China, India agree to cooperate

Chinese and Indian officials stated on Tuesday that Indian Prime Minister Atal Behari Vajpayee’s visit to China was more than a symbolic visit.

    Although ties between the two giant Asian countries have been vexed by tensions over issues such as Tibet, close Chinese links with Pakistan and territorial disputes – both governments now say they are looking past their disagreements.

    "Your excellency's visit this time to China has fully shown the importance you have attached and the Indian government has attached to the China-India relationship ...," Chinese President Hu Jintao told the Indian leader at the Great Hall of the People Tuesday.

    Vajapayee described his meetings with Chinese leaders as “excellent”.

    "They have confirmed that the desire to build stable, enduring and forward-looking ties of friendship is shared by the highest political levels in both countries," he said.

    On Monday, Chinese Premier Wen Jiabao and Vajapayee signed a declaration outlining what both sides hope will be a new era of harmonious relations.

    In a move that the Chinese foreign ministry called, “an important and positive expression,”  India stated that it recognises the Tibetan autonomous region as Chinese territory.

    Prime Minister Vajpayee and
    Chinese Premier Wen Jiabao
    declared a new era of relations

    But at a news briefing later on Tuesday, India's External Affairs Minister Yashwant Sinha said India's stated position on Tibet in the declaration does not amount to a change in policy.

    "India's position on Tibet has been consistent. And that continues to be the position today also," he said.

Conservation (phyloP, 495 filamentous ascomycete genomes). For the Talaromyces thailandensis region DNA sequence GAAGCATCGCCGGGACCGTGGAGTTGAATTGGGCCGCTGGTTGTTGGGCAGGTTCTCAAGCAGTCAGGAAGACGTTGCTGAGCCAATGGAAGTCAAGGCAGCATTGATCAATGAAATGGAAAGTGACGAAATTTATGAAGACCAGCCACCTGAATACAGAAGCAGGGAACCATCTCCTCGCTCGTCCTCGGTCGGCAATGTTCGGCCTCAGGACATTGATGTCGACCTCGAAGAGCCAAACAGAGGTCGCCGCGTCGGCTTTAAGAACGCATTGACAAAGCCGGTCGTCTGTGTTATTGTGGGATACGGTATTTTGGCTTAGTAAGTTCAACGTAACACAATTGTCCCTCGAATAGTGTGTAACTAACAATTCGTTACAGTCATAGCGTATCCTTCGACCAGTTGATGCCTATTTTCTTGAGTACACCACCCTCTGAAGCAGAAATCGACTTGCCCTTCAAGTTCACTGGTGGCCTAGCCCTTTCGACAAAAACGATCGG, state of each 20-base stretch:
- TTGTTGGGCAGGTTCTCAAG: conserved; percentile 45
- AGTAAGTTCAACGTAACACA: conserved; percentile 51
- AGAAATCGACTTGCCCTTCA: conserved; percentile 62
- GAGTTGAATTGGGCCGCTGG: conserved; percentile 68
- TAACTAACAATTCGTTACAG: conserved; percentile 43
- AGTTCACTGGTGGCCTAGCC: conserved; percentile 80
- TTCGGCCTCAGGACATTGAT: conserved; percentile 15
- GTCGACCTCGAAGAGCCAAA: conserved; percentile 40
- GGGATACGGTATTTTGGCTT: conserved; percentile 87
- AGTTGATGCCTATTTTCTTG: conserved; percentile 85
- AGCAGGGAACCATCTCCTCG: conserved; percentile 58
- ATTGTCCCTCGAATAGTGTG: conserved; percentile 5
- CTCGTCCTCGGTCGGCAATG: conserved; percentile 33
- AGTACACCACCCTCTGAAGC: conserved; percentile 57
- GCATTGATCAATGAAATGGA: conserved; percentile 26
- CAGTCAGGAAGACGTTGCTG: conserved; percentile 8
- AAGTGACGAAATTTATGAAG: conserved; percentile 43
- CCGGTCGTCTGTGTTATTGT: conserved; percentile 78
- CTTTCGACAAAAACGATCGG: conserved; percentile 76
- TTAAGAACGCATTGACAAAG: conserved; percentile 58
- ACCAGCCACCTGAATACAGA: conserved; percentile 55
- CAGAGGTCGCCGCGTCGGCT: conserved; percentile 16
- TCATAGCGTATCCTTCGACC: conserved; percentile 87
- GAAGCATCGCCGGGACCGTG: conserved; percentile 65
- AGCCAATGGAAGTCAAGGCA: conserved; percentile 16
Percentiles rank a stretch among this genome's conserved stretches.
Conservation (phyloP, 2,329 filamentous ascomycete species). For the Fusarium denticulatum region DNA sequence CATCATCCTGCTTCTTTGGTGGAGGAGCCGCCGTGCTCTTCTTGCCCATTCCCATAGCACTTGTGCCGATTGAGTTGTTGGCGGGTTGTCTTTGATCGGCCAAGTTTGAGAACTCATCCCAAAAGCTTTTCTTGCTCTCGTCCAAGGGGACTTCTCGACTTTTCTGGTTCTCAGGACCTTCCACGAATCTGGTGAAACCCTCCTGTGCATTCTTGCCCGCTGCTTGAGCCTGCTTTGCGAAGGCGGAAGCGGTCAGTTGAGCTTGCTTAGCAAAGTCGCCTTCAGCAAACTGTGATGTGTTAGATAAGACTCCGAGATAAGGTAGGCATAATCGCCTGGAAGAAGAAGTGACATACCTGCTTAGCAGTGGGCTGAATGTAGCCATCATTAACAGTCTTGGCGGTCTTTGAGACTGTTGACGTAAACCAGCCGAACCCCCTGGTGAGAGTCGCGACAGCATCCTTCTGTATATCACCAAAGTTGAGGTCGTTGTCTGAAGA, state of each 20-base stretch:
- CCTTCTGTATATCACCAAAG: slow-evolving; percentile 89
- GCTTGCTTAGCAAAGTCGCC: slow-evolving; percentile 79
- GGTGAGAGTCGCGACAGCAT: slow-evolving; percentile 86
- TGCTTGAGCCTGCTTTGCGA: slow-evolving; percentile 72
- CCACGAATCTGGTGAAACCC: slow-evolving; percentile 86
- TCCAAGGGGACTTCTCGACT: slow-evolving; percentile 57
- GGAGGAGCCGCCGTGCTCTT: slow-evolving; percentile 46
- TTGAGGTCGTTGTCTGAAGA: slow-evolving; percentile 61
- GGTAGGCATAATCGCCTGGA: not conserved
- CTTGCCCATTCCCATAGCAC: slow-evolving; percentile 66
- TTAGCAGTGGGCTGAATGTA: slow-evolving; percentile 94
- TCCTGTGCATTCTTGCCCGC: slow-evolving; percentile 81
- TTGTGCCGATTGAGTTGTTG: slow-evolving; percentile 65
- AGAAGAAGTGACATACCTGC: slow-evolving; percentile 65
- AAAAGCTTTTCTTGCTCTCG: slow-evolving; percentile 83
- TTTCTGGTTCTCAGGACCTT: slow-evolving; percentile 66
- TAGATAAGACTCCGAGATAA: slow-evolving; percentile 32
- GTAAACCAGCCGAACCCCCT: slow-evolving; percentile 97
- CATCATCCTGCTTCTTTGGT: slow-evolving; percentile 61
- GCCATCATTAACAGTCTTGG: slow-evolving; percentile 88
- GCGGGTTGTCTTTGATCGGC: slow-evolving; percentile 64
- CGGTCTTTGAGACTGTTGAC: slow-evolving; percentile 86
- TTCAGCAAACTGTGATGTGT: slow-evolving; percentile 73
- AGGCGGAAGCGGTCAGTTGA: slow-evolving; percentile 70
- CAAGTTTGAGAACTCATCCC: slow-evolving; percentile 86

Also under the declaration, India reassured China it will not allow Tibetans to conduct anti-China activities on its soil.

    When asked whether the Tibetan spiritual leader, the Dalai Lama and the Tibetan government exiled in India would be allowed to remain there, Sinha said: "India regards his Holiness the Dalai Lama as a religious leader. I'd like to say there's no change in the position here."

    "What we have said is consistent with what we have said in the past. I don't think the question of Dalai Lama leaving India or asking to leave India arises at this point in time," he said.

    Closer to Sikkim resolution

    Indian media reported that China has recognized India's sovereignty over the north-eastern Indian state of Sikkim in exchange for India's official recognition of Tibet as a part of China.

    Sinha did not confirm this, but indicated the two countries had come closer to resolving the dispute over Sikkim. It has proven to be problematic issue in bilateral relations for decades.

    India is home to about 100,000 Tibetans who fled China. It also provides the base for the Tibetan government-in-exile.

    Analysts say that the move to recognise Tibet as part of China could remove a significant source of tension between New Delhi and Beijing.

    But little progress appears to have been made on a four-decade-old boundary dispute.

    India accuses China of occupying 38,000 square km of territory in Kashmir while Beijing lays claim to 90,000 square km of land in Arunachal Pradesh.

    Both two sides vowed that common interests should outweigh their differences.

    The economies of India and China have been growing at a fairly rapid rate, with bilateral trade growing at an annual rate of 30 percent.

    Vajpayee said the two countries have “much further to go to realise the full potential of our partnership.”


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